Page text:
Tech billionaire and Republican Party push pro-car initiative in SF

| July 22, 2014
Sean Parker

Sean Parker worries about where he’s going to stash his Tesla. From LeWeb13.

A rallying cry has gone out for drivers of privately owned cars in San Francisco: Support the Restore Transportation Balance initiative and stop paying for parking on holidays, Sundays, and after standard business hours. Proponents can also look forward to:

  • Being able to decide whether new parking meters or dynamic pricing can be introduced in their neighborhoods;
  • A dedicated fund for parking garages built and maintained by the San Francisco Municipal Transit Agency (SFMTA);
  • Representatives for motorists being included on the SFMTA board.

Those are just some of the proposed changes included in the Restore Transportation Balance initiative that voters will consider in November.

Sean Parker, tech billionaire behind Napster and Facebook, donated $49,000 to bring the effort before voters; the Republican Party contributed another $10,000. The funds helped the Restore Transportation Balance (RTB) group collect the 9,702 signatures needed to include the measure in the fall election. Indeed, the group gathered 17,500 signatures—almost twice the required number and a figure Jason Clark, RTB’s leader and vice president of the Log Cabin Club of San Francisco, finds telling.

“People are getting fed up that a ‘transit first’ policy means making people who use a car so miserable that they have to use other, less desirable options,” he said.

It was group members’ frustration with the city’s decision to impose parking meter fees on Sundays that caused RTB’s formation. Although the regulation has since been rescinded, Clark believes it’s important to act. “The city has been crushing people who choose to drive,” he said. “Since 2009, parking fines have gone up 40 percent.”

While some question Clark’s number-crunching, other facts and distinctions aren’t up for debate. For instance, all the public parking spaces that San Francisco has built since the 1990s have been dedicated to cyclists, and its SFPark app, which brings the city’s demand-responsive pricing to smartphone users, has won numerous awards, including the 2012 Living Labs Global Award.

“Over the last ten years, San Francisco’s moved in a really progressive direction in terms of transit prioritization, parking reform, and bicycling,” said Gabriel Metcalf, executive director of SPUR, a San Francisco-based urban policy think tank.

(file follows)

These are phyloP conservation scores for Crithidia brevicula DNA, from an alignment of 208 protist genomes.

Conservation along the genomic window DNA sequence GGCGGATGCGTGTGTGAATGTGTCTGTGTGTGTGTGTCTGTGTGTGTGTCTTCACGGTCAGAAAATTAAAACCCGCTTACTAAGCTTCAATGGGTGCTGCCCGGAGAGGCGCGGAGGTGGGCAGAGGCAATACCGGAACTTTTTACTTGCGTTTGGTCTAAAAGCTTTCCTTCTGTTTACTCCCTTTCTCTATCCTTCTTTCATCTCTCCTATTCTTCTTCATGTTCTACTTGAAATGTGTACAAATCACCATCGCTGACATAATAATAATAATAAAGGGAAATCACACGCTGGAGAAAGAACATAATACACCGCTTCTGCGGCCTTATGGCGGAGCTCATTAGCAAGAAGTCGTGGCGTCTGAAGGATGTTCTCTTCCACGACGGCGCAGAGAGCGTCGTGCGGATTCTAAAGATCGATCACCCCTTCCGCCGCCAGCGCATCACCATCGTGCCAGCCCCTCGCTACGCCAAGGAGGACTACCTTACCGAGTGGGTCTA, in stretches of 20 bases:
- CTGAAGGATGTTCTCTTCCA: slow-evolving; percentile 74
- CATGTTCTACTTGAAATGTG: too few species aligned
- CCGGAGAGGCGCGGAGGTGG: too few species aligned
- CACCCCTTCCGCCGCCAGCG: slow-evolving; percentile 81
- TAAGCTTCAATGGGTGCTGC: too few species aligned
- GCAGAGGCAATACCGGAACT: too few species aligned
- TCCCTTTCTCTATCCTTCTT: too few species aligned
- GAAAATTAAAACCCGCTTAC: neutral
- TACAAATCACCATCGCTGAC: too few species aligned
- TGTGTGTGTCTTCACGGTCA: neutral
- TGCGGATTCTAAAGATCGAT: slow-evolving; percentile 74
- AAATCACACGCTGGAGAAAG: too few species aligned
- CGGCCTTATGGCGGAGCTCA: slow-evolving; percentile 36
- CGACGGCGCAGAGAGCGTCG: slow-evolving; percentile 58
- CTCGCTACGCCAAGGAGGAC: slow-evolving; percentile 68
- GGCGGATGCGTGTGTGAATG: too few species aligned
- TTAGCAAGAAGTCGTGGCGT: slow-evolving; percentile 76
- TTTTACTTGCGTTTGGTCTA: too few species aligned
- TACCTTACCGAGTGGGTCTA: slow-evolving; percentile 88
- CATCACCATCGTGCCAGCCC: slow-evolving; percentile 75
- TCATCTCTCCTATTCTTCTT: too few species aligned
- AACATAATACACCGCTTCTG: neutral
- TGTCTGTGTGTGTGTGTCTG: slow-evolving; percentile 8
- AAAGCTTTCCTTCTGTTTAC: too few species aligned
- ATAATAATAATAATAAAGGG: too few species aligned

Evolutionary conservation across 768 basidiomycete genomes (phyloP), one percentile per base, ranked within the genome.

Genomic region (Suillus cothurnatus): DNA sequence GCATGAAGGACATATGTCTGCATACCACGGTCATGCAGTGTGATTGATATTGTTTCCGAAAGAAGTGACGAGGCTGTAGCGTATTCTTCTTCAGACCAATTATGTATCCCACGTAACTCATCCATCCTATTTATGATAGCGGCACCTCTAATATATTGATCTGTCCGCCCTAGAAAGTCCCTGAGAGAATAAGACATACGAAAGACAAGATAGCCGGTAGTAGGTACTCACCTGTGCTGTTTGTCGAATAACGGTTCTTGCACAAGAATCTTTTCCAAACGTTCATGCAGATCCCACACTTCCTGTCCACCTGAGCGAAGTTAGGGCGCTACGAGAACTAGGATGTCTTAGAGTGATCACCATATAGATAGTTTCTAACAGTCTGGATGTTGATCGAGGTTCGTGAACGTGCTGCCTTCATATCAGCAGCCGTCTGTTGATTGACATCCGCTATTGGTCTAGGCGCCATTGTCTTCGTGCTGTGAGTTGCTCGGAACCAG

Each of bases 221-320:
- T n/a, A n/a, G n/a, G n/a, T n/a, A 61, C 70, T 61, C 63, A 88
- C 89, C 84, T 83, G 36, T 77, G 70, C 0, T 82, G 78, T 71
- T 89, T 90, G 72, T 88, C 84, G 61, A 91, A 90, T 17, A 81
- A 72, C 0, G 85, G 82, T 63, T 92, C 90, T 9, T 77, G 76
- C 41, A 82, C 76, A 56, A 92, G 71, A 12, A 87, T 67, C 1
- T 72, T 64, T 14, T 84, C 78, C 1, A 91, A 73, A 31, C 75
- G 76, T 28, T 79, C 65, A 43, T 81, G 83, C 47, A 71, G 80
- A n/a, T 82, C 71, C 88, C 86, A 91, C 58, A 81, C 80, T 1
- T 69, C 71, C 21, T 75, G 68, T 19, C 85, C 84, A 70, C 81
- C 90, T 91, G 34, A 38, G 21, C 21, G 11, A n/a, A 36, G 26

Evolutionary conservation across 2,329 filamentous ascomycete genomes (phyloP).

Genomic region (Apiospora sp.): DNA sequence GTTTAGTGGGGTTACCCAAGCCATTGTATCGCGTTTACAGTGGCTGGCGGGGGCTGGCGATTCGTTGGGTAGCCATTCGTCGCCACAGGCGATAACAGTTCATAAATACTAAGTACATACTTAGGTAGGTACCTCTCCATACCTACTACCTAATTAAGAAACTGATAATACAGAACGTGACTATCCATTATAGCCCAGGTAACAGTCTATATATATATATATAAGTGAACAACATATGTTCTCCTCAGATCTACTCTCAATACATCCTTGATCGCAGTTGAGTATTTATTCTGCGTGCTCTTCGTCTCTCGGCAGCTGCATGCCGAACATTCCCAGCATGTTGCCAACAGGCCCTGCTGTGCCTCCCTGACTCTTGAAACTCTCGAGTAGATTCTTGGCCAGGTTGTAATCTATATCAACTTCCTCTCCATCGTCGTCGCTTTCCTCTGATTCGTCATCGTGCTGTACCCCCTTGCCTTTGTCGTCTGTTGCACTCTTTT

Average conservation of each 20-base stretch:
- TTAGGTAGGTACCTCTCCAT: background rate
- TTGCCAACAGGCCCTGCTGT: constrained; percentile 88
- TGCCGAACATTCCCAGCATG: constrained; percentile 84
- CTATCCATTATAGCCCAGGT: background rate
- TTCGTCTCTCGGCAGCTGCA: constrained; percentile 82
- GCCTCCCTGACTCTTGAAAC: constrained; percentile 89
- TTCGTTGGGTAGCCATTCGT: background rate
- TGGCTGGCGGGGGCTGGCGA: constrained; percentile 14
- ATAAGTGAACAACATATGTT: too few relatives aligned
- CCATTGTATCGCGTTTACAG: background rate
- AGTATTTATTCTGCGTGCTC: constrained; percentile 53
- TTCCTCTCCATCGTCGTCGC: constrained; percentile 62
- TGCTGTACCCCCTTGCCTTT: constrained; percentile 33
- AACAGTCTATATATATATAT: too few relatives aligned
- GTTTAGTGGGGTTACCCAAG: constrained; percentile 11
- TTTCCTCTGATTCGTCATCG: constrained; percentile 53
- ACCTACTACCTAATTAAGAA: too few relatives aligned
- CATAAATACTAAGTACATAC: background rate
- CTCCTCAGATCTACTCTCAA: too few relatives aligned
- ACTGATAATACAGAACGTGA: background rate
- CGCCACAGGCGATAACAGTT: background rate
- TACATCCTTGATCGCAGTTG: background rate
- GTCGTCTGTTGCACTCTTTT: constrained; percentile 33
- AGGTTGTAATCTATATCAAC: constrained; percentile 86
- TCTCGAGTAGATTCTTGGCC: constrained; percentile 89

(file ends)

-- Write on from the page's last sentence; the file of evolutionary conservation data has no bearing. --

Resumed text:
At the same time, San Francisco has the unenviable title of second most congested city in the country, according to the annual TomTom traffic survey. The city has also welcomed numerous startups, such as CARMAnation, Lyft, and ParkModo, geared towards solving parking and transportation issues, which may say as much about Silicon Valley as it does about unmet consumer need.

Still, Metcalf says that RTB’s car-centric proposal undermines the local government’s environmental and community goals, which are closely aligned with its transportation policy. The measure, he says, “make the city hostile to walking, which, along with transit accessibility, are the hallmarks of successful urban places.”

Although RTB’s initiative may upset him, Metcalf and likeminded advocates are more concerned about $500 million bond measure that will be on the same ballot. The measure proposes to spend funds for upgrading bus service, local subway stations, and pedestrian crosswalks, as well as adding 27 miles of bike lanes and paths to the existing system.

“We have the opportunity to take a major step forward,” he told the media. “It’s part of a vision for revitalizing our transportation system.”

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Category: Municipal, Parking management

About the Author ()

Cielo Lutino is a freelance writer and editor based in Brooklyn, NY. She has written for such publications as the L Magazine and Portland Monthly, and her literary nonfiction has appeared in journals such as the Los Angeles Review and Cold Mountain Review.

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